Resource-stratified guidelines

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Published: 18 Nov 2022
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Prof Ben Anderson - World Health Organization (WHO), Washington, USA

Prof Ben Anderson speaks to cancer about resource-stratified guidelines. Guidelines for high-income countries do not always align with what can work in a low middle income country.

Resource-stratified guidelines are therefore needed to improve cancer research and treatment in these countries.

Prof Anderson mentions some of the important resources needed for collecting data for research. He further talks about how beneficial these guidelines are for research in LMICs.

I was asked to give a presentation on resource-stratified guidelines. This is an approach to cancer management guidelines that my prior group, the Breast Health Global Initiative, based at the Fred Hutchinson Cancer Research Center developed over the past twenty years.

What are the resource-stratified guidelines?

When we started doing our global work out of Seattle, we went to Ukraine to help develop programmes. It became apparent during that work that the high-income country guidelines that we would help develop such as the National Comprehensive Cancer Network guidelines, NCCN guidelines, or ASCO guidelines or ESMO guidelines, it became apparent to us that they really didn’t apply or work in that limited-resource setting of Ukraine. That led to the question if the standard high-income country guidelines don’t work, what would work in that setting? 

The problem with the high-income country guidelines is that they assume you have all of the tools in place and it asks an important scientific question which is, ‘How do you put this together in the best way to minimise the chances of cancer coming back?’ The problem is that it doesn't help you if you don’t have all of the resources. There’s no prioritisation scheme to help you decide how you would implement this. That’s what led to our development of the research-stratified guideline approach.

How beneficial are they for research in LMICs?

So it’s important to understand that research-stratified guidelines is an approach rather than a specific guideline. The concept is that within an evidence-based guideline framework you examine all of the resources that are required in that complete setting and then you take those resources and you put them in an order. You segregate them based upon their relative necessity, because there are some resources that are mandatory – if you don’t have these resources, you really can’t begin. We call those basic level resources. We learned about this in Ghana because we learned that in the major cancer centres that it might take six months to generate a pathology report because that really was not a well-resourced area pathology-wise at that time. So, that’s a basic level resource – if you don’t have that you really can’t effectively administer treatment.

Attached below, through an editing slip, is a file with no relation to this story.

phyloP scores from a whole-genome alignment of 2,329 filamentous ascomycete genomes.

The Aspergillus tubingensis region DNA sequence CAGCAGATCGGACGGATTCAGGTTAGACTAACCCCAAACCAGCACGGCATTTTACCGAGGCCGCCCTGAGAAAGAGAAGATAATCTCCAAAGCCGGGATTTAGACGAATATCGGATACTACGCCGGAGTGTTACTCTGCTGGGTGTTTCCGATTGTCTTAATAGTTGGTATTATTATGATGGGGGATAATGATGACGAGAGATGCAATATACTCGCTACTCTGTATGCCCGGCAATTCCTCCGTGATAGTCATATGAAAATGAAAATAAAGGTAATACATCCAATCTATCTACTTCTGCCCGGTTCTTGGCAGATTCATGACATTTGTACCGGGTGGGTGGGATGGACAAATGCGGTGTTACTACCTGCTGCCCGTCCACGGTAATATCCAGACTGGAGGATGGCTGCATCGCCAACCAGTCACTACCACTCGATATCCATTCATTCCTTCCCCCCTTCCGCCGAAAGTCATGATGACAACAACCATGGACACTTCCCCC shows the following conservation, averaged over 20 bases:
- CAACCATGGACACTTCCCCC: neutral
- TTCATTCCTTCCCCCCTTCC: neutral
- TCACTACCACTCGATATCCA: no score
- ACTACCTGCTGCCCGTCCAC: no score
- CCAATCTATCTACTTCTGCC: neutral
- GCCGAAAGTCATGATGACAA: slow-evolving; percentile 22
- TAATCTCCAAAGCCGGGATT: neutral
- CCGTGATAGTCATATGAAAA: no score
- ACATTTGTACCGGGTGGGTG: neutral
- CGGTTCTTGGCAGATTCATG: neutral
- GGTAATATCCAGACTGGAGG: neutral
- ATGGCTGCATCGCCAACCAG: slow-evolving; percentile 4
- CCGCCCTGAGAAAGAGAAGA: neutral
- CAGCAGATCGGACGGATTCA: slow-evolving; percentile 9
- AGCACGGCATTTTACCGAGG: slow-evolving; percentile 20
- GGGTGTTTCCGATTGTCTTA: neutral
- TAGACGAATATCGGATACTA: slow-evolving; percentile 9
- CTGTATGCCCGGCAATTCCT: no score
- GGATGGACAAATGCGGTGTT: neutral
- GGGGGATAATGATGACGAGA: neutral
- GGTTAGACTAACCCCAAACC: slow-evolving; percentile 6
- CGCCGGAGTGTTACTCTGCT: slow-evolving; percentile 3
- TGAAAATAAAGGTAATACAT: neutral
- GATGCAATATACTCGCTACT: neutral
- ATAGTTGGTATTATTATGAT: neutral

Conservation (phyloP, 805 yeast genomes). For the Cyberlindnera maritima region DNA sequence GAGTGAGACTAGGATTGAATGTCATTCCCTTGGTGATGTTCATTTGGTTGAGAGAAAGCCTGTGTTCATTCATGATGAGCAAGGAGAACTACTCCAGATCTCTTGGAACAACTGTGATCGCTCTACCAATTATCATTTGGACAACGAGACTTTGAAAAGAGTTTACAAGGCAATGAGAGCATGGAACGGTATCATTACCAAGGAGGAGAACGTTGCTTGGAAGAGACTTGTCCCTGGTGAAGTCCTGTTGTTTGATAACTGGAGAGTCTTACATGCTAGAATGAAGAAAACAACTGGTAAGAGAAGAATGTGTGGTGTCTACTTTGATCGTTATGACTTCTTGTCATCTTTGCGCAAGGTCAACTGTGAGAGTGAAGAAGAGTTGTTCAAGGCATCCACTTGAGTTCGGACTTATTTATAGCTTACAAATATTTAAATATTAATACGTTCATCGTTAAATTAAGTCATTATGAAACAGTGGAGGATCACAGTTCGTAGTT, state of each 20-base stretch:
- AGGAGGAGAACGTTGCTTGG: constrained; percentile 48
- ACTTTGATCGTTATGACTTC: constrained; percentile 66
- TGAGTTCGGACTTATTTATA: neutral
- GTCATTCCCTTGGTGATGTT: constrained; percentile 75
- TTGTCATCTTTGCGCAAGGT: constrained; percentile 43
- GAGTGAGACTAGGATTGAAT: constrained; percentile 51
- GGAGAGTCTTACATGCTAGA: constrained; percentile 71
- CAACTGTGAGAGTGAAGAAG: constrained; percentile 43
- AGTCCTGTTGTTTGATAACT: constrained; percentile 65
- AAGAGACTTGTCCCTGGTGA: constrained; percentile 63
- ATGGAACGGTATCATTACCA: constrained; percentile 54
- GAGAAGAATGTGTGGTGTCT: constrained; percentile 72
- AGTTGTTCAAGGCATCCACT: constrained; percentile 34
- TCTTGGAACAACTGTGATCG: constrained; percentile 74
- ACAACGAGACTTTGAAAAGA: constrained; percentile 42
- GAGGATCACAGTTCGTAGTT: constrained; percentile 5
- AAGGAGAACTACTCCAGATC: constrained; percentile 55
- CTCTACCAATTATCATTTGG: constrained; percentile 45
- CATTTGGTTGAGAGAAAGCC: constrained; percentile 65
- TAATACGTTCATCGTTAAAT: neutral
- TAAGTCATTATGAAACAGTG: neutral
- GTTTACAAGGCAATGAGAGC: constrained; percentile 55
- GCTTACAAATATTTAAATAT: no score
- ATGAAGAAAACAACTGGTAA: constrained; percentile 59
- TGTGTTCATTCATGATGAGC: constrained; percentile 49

The next level up was limited level resources or core level resources. Those are those resources that are going to make a major difference in outcome, such as survival. So many of the drug therapies that we do, we have very high level evidence that they will make people live longer when they’re administered therapeutically. 

The next level we call enhanced level resources. Those are ones that might not improve survival but would make major differences in some other factors. So, for example, in breast cancer, breast conservation therapy – being able to do a lumpectomy with radiation rather than a mastectomy. Doing the smaller surgery with radiation does not save more lives but it makes it more acceptable and therefore more people will potentially participate.

Then the top level resource, we determined, those were resources you don’t focus on because there are some tools that are very expensive, complicated, and they are not going to make that major difference. One of the unfortunate aspects is that, in the high-income countries, that’s what we tend to talk about the most when, in fact, that’s not what is necessary to create a system. So the resource-stratified guideline approach is how do we build a system with the resources that we have and, equally important, if there are gaps, what are those gaps and what resources do we need to fill these. These are being applied; now, we started it but now NCCN and ASCO both have adopted a resource-stratification framework for what they do, and in fact WHO has adopted this as well. 

There are some special guideline approaches such as harmonised guidelines that are adapted specifically to a region. NCCN has done harmonised guidelines together with colleagues from Sub-Saharan Africa for the Sub-Saharan Africa region.

Anything else you’d like to add?

I think that we talk a lot about guidelines and it’s absolutely an important place to start. There’s a misconception that there is the perfect guideline and somehow that makes it better; actually different guidelines tend to do different things. So you want a guideline that’s appropriate for the environment that you have. But perhaps more important than the guideline, whether it is resource-stratified or not, is are you able to follow the guideline? Because even if you have a guideline, if you can only administer the therapies that are described in that guideline in a small percentage of patients, then it’s really not achieving the outcome. So, the ability to apply the guideline may be more important than the guideline selection itself.